Polynomials in finite geometries
Document typeConference lecture
PublisherCambridge University Press
Rights accessOpen Access
A method of using polynomials to describe objects in finite geometries is outlined and the problems where this method has led to a solution are surveyed. These problems concern nuclei, affine blocking sets, maximal arcs and unitals. In the case of nuclei these methods give lower bounds on the number of nuclei to a set of points in PG(n, q), usually dependent on some binomial coefficient not vanishing modulo the characteristic of the field. These lower bounds on nuclei lead directly to lower bounds on affine blocking sets with respect to lines. A short description of how linear polynomials can be used to construct maximal arcs in certain translation planes is included. A proof of the non-existence of maximal arcs in PG(2, q) when q is odd is outlined and some bounds are given as to when a (k, n)-arc can be extended to a maximal arc in PG(2, q). These methods can also be applied to unitals embedded in PG(2, q). One implication of this is that when q is the square of a prime a non-classical unital has a limited amount of Baer sublines amongst its secants.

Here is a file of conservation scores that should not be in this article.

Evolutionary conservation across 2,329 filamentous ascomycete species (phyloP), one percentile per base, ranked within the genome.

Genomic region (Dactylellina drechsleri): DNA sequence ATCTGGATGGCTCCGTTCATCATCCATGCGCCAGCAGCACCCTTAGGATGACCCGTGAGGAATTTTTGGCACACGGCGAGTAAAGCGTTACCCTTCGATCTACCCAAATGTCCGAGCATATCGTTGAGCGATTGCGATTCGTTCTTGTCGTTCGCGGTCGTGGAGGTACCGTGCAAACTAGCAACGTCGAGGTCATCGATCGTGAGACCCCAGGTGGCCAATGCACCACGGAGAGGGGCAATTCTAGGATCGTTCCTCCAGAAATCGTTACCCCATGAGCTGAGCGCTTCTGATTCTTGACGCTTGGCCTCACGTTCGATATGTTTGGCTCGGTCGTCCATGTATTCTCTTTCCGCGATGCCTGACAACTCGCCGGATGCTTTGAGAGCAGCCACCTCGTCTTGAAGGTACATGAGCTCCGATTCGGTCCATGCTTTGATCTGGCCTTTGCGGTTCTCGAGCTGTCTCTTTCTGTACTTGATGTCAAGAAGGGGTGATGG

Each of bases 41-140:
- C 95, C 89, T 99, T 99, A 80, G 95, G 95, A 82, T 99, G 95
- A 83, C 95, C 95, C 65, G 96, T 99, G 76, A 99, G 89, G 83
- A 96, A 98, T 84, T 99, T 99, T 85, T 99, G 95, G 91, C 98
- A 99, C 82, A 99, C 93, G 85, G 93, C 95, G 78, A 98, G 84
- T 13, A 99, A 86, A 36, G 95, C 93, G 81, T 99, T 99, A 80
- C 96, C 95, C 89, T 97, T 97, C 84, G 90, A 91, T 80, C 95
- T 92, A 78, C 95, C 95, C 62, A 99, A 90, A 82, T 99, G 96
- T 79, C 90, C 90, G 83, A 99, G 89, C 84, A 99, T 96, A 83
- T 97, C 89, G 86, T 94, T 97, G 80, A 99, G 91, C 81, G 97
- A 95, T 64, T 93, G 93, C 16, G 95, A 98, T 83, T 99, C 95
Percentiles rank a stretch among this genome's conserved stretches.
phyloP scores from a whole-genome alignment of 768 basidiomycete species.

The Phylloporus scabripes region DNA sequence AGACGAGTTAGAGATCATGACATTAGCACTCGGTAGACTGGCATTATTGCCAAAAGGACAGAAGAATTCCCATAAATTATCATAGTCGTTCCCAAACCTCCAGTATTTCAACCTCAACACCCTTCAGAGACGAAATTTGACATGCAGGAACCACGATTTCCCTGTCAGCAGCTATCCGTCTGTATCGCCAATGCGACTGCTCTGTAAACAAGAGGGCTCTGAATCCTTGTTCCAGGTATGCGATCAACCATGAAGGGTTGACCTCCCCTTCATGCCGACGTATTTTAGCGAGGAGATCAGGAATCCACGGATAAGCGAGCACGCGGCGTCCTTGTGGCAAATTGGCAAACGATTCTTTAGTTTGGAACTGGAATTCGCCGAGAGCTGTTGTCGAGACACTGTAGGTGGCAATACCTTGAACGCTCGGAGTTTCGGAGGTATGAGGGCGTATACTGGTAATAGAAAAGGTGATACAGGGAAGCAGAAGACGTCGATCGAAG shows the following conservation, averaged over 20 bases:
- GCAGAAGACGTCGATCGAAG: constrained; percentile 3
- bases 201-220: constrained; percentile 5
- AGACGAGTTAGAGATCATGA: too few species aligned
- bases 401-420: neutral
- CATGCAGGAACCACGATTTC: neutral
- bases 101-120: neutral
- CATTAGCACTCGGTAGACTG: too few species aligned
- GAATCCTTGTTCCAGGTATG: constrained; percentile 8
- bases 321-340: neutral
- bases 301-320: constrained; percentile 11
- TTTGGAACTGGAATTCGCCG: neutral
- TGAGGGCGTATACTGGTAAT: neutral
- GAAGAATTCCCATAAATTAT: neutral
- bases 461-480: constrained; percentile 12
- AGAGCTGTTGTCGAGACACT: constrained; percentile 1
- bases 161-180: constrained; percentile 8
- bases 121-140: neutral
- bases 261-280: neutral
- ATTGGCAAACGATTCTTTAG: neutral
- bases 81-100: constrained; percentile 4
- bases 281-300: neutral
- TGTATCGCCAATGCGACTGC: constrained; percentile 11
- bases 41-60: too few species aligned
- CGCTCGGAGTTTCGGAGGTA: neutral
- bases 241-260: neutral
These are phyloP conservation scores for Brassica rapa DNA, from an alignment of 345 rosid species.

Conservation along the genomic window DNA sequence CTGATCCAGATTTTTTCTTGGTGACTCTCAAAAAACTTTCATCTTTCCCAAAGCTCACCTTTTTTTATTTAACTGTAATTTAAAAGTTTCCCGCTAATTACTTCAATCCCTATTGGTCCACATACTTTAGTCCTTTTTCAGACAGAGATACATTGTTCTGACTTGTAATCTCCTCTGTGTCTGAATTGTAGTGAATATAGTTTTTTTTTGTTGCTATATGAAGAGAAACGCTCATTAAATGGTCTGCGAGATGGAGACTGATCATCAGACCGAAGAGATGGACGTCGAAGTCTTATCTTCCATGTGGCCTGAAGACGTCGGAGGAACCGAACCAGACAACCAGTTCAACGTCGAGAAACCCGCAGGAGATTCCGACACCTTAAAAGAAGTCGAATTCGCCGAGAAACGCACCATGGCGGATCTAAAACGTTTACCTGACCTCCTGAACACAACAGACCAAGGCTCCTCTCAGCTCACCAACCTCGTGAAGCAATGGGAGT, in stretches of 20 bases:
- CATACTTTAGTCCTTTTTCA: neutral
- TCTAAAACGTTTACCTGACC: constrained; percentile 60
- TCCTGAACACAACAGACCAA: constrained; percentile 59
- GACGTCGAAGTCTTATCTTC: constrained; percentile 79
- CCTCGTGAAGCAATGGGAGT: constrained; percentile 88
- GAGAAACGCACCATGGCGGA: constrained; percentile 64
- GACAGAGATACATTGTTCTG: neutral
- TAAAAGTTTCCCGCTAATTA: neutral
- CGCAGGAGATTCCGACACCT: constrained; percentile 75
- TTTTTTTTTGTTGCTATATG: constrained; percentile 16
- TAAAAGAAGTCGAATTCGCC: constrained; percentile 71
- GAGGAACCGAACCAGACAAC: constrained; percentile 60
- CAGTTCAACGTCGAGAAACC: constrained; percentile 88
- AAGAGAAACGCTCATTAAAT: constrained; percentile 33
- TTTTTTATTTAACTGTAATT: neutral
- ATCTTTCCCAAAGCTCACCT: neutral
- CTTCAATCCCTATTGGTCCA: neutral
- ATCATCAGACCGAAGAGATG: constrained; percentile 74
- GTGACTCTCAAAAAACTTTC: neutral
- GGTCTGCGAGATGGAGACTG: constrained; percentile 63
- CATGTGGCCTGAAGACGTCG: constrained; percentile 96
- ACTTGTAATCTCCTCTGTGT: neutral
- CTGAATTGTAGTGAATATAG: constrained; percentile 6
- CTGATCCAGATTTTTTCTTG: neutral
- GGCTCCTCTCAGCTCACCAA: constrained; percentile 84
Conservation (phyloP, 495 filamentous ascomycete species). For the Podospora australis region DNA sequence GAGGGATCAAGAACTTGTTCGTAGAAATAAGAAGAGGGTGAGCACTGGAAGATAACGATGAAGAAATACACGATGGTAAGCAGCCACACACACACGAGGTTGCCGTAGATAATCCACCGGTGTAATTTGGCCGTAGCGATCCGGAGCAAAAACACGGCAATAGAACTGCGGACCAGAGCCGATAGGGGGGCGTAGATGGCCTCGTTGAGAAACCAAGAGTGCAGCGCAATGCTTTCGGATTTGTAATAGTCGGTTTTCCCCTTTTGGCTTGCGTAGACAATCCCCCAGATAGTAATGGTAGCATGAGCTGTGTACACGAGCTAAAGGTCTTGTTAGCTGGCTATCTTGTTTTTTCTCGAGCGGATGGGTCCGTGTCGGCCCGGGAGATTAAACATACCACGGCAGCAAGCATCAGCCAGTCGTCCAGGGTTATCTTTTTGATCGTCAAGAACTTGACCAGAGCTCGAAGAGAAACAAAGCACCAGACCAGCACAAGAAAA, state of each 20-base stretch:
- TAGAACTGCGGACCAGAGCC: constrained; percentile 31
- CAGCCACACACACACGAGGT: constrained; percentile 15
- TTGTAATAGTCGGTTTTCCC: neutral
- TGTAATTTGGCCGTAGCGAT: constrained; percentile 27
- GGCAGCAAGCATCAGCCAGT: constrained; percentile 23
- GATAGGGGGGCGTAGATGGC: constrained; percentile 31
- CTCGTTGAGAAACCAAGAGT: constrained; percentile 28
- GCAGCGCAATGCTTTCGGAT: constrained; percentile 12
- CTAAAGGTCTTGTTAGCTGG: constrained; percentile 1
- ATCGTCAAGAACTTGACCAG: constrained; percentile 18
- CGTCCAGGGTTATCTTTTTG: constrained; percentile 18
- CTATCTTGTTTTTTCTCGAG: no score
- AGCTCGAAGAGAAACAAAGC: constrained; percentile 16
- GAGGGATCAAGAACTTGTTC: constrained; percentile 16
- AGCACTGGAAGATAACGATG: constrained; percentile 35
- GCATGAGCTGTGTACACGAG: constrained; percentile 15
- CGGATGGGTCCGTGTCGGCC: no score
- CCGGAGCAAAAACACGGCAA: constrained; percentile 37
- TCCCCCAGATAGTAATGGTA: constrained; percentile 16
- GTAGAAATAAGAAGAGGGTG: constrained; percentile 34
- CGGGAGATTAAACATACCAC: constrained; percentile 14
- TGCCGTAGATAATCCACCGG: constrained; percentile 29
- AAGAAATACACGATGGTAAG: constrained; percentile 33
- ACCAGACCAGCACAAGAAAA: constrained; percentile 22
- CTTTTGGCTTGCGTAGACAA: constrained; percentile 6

CitationBall, S. Polynomials in finite geometries. A: British Combinatorial Conference. "Surveys in combinatorics, 1999". Canterbury: Cambridge University Press, 1999, p. 17-35.